Jeff Vinall, a Conservative Party activist who is director of communications for the Oxford University Tories and is a second year law student at Brasenose College has abused the US Digital Millennium Copyright Act to censor a website that reproduced a posting from his Facebook account in which he called Nelson Mandela a "terrorist," shortly after Mandela's death.
Vinall sent a DMCA takedown notice to the hosts of the UK-based website Political Scrapbook after an initial demand to censor their reporting was declined. The DMCA is an American statute and notices issued under it have no standing in the United Kingdom; furthermore, it's clear that the brief quotation from Vinall qualifies as fair use under the American copyright law and fair dealing under English and Welsh copyright law.
In my opinion, Vinall is trying to have his cake and eat it too. I think he believes that Nelson Mandela was a terrorist, but he also believes that saying this aloud brings him and the party into disrepute. At the same time, I think he believes that repudiating his tasteless remarks will alienate a sizable number of Conservative supporters who also hated Mandela and cheered his death -- so using bullying, censorious tactics to suppress the reporting of his remarks is way for him to suppress news of the remarks without having to issue an insincere apology through gritted teeth that would disgust the party's reactionary wing.
The Oxford city council has ruled that every taxi must be outfitted with a CCTV for the express purpose of recording passenger conversations that are to be held for 28 days in case the police wanted to conduct an investigation in which the footage might prove useful. The idea that peoples' words should be recorded when they are in public places "just in case," is really troubling, as it's hard to see why, if it's justifiable to record taxi passengers in case they're criminals, you wouldn't also record restaurant patrons, park-goers, bus-riders -- why you wouldn't, in short, record every word uttered in public just in case someone committed a crime.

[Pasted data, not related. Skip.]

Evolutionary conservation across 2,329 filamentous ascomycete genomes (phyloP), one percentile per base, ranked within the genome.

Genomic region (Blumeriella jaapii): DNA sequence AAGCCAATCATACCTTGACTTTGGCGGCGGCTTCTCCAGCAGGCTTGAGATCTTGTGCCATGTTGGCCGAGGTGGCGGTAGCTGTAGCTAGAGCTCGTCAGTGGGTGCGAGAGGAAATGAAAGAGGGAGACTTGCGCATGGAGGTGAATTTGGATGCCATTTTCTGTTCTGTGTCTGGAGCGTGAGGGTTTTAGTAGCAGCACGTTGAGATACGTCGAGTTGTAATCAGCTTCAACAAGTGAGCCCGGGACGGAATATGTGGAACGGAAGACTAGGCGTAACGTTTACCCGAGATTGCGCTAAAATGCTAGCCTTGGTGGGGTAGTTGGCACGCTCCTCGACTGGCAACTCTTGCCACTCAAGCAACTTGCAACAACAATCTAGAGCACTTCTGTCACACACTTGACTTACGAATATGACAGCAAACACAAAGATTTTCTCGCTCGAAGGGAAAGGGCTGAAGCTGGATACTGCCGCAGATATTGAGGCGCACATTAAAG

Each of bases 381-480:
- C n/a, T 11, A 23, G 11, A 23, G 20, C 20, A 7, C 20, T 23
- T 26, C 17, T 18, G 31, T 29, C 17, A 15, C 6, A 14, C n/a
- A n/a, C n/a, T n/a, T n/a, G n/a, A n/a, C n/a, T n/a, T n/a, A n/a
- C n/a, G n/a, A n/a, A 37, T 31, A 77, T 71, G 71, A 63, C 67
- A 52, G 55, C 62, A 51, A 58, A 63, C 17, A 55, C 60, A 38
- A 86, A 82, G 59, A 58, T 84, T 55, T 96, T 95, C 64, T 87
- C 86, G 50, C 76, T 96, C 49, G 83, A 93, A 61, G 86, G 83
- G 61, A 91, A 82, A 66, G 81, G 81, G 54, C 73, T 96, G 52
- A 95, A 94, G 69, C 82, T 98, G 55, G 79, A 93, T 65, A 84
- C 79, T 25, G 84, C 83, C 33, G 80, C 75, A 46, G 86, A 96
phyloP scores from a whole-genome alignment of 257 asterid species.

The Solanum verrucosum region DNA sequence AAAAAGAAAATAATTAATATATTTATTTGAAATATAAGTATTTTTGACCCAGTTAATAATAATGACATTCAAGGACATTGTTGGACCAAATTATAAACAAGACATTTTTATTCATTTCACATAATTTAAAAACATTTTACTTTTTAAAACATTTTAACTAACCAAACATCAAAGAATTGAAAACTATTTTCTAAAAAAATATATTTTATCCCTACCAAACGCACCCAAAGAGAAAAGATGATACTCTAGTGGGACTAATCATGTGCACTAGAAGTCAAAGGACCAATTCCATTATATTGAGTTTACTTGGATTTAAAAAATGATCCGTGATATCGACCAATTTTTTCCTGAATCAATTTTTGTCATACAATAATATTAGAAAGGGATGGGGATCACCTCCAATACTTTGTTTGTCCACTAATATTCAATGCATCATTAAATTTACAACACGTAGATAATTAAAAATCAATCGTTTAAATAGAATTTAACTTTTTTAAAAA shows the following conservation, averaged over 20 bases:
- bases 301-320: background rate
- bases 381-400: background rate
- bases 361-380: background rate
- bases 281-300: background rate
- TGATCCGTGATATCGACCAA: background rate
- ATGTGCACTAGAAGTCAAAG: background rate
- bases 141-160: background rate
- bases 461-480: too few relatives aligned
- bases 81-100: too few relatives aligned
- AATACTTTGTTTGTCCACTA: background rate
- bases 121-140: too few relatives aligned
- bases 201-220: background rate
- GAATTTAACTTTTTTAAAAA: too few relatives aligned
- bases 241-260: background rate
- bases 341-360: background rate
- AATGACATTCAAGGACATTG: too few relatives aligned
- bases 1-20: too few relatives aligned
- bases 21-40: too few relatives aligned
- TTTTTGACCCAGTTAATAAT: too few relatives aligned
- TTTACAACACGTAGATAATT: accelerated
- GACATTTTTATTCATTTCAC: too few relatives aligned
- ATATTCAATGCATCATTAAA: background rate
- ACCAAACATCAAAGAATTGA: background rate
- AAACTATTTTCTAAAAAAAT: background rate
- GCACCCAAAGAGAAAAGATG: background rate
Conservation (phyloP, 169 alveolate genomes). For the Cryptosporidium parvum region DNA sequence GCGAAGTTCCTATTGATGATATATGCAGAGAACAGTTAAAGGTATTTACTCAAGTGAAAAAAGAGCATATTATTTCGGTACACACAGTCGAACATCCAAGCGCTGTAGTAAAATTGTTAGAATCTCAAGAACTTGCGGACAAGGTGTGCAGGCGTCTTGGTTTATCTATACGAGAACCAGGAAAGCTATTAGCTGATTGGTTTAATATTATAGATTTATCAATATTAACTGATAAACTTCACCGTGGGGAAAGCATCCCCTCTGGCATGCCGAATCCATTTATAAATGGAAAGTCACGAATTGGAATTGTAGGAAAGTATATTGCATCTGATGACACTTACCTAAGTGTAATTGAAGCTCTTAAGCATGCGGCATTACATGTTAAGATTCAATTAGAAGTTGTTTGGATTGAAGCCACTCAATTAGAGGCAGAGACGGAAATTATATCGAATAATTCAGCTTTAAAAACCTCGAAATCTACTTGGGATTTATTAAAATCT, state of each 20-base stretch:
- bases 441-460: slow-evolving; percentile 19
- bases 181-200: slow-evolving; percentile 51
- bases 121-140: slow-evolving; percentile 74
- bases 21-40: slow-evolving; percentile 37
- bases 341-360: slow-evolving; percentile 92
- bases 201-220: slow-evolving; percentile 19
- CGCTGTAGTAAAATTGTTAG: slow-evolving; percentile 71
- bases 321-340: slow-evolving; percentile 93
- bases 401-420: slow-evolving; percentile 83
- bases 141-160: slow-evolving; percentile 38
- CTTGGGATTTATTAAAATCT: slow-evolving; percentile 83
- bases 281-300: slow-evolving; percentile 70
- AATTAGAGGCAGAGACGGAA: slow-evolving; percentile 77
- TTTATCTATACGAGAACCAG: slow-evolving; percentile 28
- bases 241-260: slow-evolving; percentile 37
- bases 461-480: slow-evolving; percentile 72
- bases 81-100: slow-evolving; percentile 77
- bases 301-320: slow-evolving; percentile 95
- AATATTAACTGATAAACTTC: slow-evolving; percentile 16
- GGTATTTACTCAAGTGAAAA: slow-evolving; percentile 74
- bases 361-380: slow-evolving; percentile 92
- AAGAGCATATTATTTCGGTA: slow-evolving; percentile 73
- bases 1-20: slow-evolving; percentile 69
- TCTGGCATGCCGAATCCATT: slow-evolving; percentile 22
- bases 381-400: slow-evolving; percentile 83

And, of course, this is a natural progression from the existing CCTV doctrine that says you should record every person's movements (though not their words), for the same reason.
A council spokeswoman said the "video and audio would run all the time within the vehicle".
She said police would only locate footage, stored on a CCTV hard drive for 28 days, if it was needed for a police investigation.
She added: "The risk of intrusion into private conversations has to be balanced against the interests of public safety, both of passengers and drivers."
Big Brother Watch director Nick Pickles said: "Given that one rail route to Witney [David Cameron's constituency] is through Oxford, we'll be letting the prime minister know that his staff might want to avoid using Oxford cabs."